ByShad Allen Scott, writer at
I've watched tons of horror movies, it's my favorite genre, so a horror blog just seems to make sense
Shad Allen Scott

The first kind is when you simply see a UFO.

The second kind is when you see evidence of that UFO. Crop circles and such.

The third kind is when you make contact.

The fourth kind is when they abduct you.

So Steven Spielberg stopped one step short of making a pants-crappingly-terrifying film that would have given me nightmares as a child. Luckily, when the film industry was ready to show us that next step (not counting FIRE IN THE SKY…) in THE FOURTH KIND, I was an adult and less prone to being scared by movies. However, whereas this film would have traumatized me as a youngster, I still find it plenty scary to this day. Bravo, THE FOURTH KIND, bravo.

THE FOURTH KIND is a film innovation, as far as I’m concerned. It’s not fully dramatized, but it also isn’t purely found footage, it’s a hybrid of the two. The film begins with Milla Jovovich breaks the fourth wall and speaks directly to the audience, not in the disguise of the Dr. Tyler character she plays in the film, but as herself. She sets the stage by telling us all the need-to-know info. She says this film is based on true events in October of 2000 in the small town of Nome, Alaska. The important part of what she says though is introduce the innovative part of the film. She says we will be watching a mixture of dramatized version of events (all backed by video and audio evidence), and actual footage (video and in one absolutely horrifying scene, an audio tape).

I’m sure I’m doing this out of order, I should put this paragraph I’m writing towards the end, but screw it, I’m doing it now. It is important to note that this film is not based on a true story, it’s all fake. That includes the ‘real’ footage interspersed into the film. This is where the film makes my jaw drop and my head explode. It makes the illusion all that more strong. Let me explain:

When watching a movie based on a true story, each scene that plays makes you think “This is too good to be true. Something of this must have been faked or embellished”. When you watch a found footage movie, questions like “These events are terrible, what police entity would allow this evidence to be viewed in thousands of theaters across the country”, or “Who edited this together so crisply if it’s footage that was found in the forest, completely unedited”? A lot of similar questions come to mind when watching found footage films. Here’s where THE FOURTH KIND shows off its brilliance. When Milla comes right out and tells the audience that some events were dramatized, and some were found footage, suddenly all those previous questions go away. We’re aware that what we’re about to see is largely dramatized, but it has a few found footage scenes (often laid out in frame in several different boxes like the TV show 24) that are ‘supposedly’ real, but you’re more ready to believe those scenes because you know everything else is dramatized. So THE FOURTH KIND does a stupendous job of sucking you in. There’s even cuts back to an interview the director had with the ‘actual’ Dr. Tyler (played by an actress, as we learn in the end credits). The found footage helped strengthen the illusion carried by the dramatized footage. This is awesome, and every time I watch this movie, I fall in love all over again.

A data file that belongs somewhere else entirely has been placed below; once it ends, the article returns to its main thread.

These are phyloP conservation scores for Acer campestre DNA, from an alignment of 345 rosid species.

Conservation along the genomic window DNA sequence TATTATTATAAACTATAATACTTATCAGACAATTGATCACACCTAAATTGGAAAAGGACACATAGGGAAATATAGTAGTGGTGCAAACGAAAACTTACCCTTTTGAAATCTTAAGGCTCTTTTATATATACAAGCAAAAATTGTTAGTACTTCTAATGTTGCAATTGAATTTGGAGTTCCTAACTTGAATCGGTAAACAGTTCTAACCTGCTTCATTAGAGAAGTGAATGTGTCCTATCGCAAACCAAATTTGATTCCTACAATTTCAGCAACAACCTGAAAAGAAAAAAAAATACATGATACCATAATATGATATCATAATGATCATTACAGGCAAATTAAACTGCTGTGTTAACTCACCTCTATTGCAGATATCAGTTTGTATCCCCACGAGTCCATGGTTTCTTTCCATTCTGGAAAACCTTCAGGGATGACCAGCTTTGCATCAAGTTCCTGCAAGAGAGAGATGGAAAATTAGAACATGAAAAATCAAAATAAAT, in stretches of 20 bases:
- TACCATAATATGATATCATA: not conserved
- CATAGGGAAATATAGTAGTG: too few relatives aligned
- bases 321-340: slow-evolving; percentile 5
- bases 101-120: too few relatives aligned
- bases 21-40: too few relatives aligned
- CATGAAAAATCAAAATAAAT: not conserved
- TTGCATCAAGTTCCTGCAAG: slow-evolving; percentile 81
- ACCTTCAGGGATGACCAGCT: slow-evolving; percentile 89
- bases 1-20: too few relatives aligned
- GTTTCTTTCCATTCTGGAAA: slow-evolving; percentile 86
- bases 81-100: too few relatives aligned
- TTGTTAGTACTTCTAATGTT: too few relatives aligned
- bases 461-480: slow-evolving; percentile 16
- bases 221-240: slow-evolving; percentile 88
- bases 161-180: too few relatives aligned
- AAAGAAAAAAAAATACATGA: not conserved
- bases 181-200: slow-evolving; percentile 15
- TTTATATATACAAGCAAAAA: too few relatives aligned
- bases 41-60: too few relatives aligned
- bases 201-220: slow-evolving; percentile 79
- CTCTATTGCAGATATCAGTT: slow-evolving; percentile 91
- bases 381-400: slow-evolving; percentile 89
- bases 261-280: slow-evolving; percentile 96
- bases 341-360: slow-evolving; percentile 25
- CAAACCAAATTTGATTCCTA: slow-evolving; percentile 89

Also a great supporting cast with Elias Koteas and Will Patton, help make the dramatized footage just that more interesting and intense. Especially the relationship between Jovovich and Paton’s characters, which at first feels weird because he accuses her of all sorts of crazy things, and by all rights sure seems to hate Jovovich’s character…a lot. But it’s their interplay that packs a lot of emotion into this horror film.

I don’t know about you (dear readers that have either seen the film, or are going to soon after reading this review), but the found footage is more terrifying than the dramatized events. When the aliens are speaking through someone under hypnosis, the camera goes all static and distorted. But you can make out just enough to see the things that will haunt your dreams. This is also brilliant as we all know (or should) that the scary thing you DON’T see, is so much scarier than the scary thing you DO see. So the found footage scenes are just perfection. The dramatized scenes are great too, but the found footage is the real star here.

Just one thing on the negative, I don’t know if they were going for this, or if it was planned, but the Dr. Tyler character comes off as a crazy person. An incompetent psychiatrist. A weak woman. A terrible mother. Did I mention bat-shit crazy? Everyone either renounces her and what she believes is happening, or people just kind of roll their eyes whenever she talks aliens. I’m not very comfortable with this presentation of a female character. This film does feel very misogynistic in tone.

Other than that little note, I really do love this movie, and it still scares me to this day (how much? Well…I decided to watch the movie this morning as opposed to last night, if that gives you some idea) a little…well, okay, maybe a bit more than a little. I definitely recommend this film. Watch it, watch it, watch it. It’s damn good, and one hell of a ride.


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